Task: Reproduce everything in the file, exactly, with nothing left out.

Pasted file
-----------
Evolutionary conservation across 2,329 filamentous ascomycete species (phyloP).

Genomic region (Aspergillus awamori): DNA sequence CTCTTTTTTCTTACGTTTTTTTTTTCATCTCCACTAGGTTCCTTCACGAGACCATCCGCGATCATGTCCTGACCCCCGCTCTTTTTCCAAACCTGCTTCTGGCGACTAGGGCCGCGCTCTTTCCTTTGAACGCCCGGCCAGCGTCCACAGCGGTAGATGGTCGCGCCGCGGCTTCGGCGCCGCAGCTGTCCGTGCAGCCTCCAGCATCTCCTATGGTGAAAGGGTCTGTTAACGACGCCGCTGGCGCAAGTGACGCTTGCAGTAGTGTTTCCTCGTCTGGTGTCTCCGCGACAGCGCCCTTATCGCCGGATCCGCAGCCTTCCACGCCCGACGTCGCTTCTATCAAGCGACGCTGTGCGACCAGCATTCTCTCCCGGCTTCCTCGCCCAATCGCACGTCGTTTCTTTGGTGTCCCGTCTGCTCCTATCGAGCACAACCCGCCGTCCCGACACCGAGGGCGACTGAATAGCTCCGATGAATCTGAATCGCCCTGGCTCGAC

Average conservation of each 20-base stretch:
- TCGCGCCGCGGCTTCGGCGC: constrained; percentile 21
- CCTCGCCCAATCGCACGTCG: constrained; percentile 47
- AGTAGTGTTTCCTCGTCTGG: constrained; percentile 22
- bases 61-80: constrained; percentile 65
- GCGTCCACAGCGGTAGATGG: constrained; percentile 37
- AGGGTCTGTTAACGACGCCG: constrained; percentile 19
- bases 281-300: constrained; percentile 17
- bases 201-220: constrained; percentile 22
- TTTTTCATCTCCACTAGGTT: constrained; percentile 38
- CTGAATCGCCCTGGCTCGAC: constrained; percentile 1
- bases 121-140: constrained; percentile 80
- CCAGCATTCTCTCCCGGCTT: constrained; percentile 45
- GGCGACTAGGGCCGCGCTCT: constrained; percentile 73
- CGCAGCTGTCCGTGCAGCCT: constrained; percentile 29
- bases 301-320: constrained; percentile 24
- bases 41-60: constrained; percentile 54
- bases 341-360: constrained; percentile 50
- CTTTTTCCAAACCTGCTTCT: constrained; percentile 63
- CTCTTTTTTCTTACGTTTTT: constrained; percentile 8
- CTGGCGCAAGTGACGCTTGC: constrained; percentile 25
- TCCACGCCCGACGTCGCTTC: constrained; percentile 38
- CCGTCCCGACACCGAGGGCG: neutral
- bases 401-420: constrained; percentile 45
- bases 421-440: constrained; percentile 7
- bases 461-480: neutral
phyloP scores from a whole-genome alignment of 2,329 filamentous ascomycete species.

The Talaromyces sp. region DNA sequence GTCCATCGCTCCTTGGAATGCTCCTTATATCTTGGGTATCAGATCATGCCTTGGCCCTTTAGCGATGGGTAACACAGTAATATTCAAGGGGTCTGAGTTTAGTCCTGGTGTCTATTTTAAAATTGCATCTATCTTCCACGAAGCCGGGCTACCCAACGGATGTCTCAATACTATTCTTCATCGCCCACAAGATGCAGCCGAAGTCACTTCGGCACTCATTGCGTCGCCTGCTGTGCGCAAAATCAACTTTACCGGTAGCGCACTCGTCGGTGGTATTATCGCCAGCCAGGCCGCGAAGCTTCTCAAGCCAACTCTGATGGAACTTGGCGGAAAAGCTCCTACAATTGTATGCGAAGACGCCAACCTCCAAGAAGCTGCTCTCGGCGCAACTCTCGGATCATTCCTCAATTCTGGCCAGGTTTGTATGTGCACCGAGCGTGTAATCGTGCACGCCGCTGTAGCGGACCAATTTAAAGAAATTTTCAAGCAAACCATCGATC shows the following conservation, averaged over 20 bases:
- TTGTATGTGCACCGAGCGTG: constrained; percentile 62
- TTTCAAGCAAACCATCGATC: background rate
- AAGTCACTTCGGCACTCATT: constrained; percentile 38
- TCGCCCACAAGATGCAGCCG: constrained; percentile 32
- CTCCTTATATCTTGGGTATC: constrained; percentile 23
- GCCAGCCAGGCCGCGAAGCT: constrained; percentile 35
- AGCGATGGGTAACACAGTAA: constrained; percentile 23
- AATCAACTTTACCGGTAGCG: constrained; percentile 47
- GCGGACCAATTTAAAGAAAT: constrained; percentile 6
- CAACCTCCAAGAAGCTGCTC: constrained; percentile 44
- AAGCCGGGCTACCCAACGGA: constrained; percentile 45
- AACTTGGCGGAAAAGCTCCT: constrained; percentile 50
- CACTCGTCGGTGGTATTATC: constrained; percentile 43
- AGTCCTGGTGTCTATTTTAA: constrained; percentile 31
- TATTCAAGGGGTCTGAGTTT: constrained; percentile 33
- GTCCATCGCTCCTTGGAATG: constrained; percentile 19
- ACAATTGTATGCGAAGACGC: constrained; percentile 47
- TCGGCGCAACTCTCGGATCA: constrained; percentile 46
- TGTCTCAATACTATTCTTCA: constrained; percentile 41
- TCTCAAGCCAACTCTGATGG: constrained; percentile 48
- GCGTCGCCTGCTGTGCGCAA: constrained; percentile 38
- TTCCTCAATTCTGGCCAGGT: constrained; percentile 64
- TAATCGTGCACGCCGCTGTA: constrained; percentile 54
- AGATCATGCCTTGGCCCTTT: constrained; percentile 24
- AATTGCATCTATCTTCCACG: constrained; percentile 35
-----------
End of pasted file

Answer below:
Evolutionary conservation across 2,329 filamentous ascomycete species (phyloP).

Genomic region (Aspergillus awamori): DNA sequence CTCTTTTTTCTTACGTTTTTTTTTTCATCTCCACTAGGTTCCTTCACGAGACCATCCGCGATCATGTCCTGACCCCCGCTCTTTTTCCAAACCTGCTTCTGGCGACTAGGGCCGCGCTCTTTCCTTTGAACGCCCGGCCAGCGTCCACAGCGGTAGATGGTCGCGCCGCGGCTTCGGCGCCGCAGCTGTCCGTGCAGCCTCCAGCATCTCCTATGGTGAAAGGGTCTGTTAACGACGCCGCTGGCGCAAGTGACGCTTGCAGTAGTGTTTCCTCGTCTGGTGTCTCCGCGACAGCGCCCTTATCGCCGGATCCGCAGCCTTCCACGCCCGACGTCGCTTCTATCAAGCGACGCTGTGCGACCAGCATTCTCTCCCGGCTTCCTCGCCCAATCGCACGTCGTTTCTTTGGTGTCCCGTCTGCTCCTATCGAGCACAACCCGCCGTCCCGACACCGAGGGCGACTGAATAGCTCCGATGAATCTGAATCGCCCTGGCTCGAC

Average conservation of each 20-base stretch:
- TCGCGCCGCGGCTTCGGCGC: constrained; percentile 21
- CCTCGCCCAATCGCACGTCG: constrained; percentile 47
- AGTAGTGTTTCCTCGTCTGG: constrained; percentile 22
- bases 61-80: constrained; percentile 65
- GCGTCCACAGCGGTAGATGG: constrained; percentile 37
- AGGGTCTGTTAACGACGCCG: constrained; percentile 19
- bases 281-300: constrained; percentile 17
- bases 201-220: constrained; percentile 22
- TTTTTCATCTCCACTAGGTT: constrained; percentile 38
- CTGAATCGCCCTGGCTCGAC: constrained; percentile 1
- bases 121-140: constrained; percentile 80
- CCAGCATTCTCTCCCGGCTT: constrained; percentile 45
- GGCGACTAGGGCCGCGCTCT: constrained; percentile 73
- CGCAGCTGTCCGTGCAGCCT: constrained; percentile 29
- bases 301-320: constrained; percentile 24
- bases 41-60: constrained; percentile 54
- bases 341-360: constrained; percentile 50
- CTTTTTCCAAACCTGCTTCT: constrained; percentile 63
- CTCTTTTTTCTTACGTTTTT: constrained; percentile 8
- CTGGCGCAAGTGACGCTTGC: constrained; percentile 25
- TCCACGCCCGACGTCGCTTC: constrained; percentile 38
- CCGTCCCGACACCGAGGGCG: neutral
- bases 401-420: constrained; percentile 45
- bases 421-440: constrained; percentile 7
- bases 461-480: neutral
phyloP scores from a whole-genome alignment of 2,329 filamentous ascomycete species.

The Talaromyces sp. region DNA sequence GTCCATCGCTCCTTGGAATGCTCCTTATATCTTGGGTATCAGATCATGCCTTGGCCCTTTAGCGATGGGTAACACAGTAATATTCAAGGGGTCTGAGTTTAGTCCTGGTGTCTATTTTAAAATTGCATCTATCTTCCACGAAGCCGGGCTACCCAACGGATGTCTCAATACTATTCTTCATCGCCCACAAGATGCAGCCGAAGTCACTTCGGCACTCATTGCGTCGCCTGCTGTGCGCAAAATCAACTTTACCGGTAGCGCACTCGTCGGTGGTATTATCGCCAGCCAGGCCGCGAAGCTTCTCAAGCCAACTCTGATGGAACTTGGCGGAAAAGCTCCTACAATTGTATGCGAAGACGCCAACCTCCAAGAAGCTGCTCTCGGCGCAACTCTCGGATCATTCCTCAATTCTGGCCAGGTTTGTATGTGCACCGAGCGTGTAATCGTGCACGCCGCTGTAGCGGACCAATTTAAAGAAATTTTCAAGCAAACCATCGATC shows the following conservation, averaged over 20 bases:
- TTGTATGTGCACCGAGCGTG: constrained; percentile 62
- TTTCAAGCAAACCATCGATC: background rate
- AAGTCACTTCGGCACTCATT: constrained; percentile 38
- TCGCCCACAAGATGCAGCCG: constrained; percentile 32
- CTCCTTATATCTTGGGTATC: constrained; percentile 23
- GCCAGCCAGGCCGCGAAGCT: constrained; percentile 35
- AGCGATGGGTAACACAGTAA: constrained; percentile 23
- AATCAACTTTACCGGTAGCG: constrained; percentile 47
- GCGGACCAATTTAAAGAAAT: constrained; percentile 6
- CAACCTCCAAGAAGCTGCTC: constrained; percentile 44
- AAGCCGGGCTACCCAACGGA: constrained; percentile 45
- AACTTGGCGGAAAAGCTCCT: constrained; percentile 50
- CACTCGTCGGTGGTATTATC: constrained; percentile 43
- AGTCCTGGTGTCTATTTTAA: constrained; percentile 31
- TATTCAAGGGGTCTGAGTTT: constrained; percentile 33
- GTCCATCGCTCCTTGGAATG: constrained; percentile 19
- ACAATTGTATGCGAAGACGC: constrained; percentile 47
- TCGGCGCAACTCTCGGATCA: constrained; percentile 46
- TGTCTCAATACTATTCTTCA: constrained; percentile 41
- TCTCAAGCCAACTCTGATGG: constrained; percentile 48
- GCGTCGCCTGCTGTGCGCAA: constrained; percentile 38
- TTCCTCAATTCTGGCCAGGT: constrained; percentile 64
- TAATCGTGCACGCCGCTGTA: constrained; percentile 54
- AGATCATGCCTTGGCCCTTT: constrained; percentile 24
- AATTGCATCTATCTTCCACG: constrained; percentile 35